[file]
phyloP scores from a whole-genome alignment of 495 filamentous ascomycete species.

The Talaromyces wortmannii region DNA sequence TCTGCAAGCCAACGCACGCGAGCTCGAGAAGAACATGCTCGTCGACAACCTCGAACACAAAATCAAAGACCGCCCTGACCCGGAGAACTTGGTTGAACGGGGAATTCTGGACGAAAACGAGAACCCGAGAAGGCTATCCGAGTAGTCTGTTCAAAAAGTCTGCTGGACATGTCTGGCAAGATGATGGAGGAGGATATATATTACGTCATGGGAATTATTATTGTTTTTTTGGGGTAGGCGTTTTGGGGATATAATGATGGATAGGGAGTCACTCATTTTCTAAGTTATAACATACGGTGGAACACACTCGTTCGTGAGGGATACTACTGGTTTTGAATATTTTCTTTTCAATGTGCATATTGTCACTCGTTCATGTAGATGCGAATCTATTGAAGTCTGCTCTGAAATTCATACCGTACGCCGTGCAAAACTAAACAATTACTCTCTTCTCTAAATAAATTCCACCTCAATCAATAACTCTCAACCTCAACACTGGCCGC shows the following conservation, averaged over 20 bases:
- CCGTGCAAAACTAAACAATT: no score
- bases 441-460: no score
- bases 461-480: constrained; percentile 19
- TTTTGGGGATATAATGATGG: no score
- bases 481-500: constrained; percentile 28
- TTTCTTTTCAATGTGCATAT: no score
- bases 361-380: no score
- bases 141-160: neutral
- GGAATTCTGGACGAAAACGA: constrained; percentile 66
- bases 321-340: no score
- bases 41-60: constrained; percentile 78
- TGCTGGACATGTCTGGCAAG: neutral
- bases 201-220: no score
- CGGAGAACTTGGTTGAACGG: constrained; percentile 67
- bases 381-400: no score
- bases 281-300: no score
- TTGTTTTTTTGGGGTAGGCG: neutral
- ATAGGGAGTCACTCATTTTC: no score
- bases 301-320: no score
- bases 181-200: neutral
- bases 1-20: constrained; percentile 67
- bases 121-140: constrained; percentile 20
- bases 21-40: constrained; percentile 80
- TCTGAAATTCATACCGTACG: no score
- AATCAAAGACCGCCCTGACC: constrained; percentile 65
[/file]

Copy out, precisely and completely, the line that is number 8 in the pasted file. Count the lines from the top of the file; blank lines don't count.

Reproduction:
- TTTCTTTTCAATGTGCATAT: no score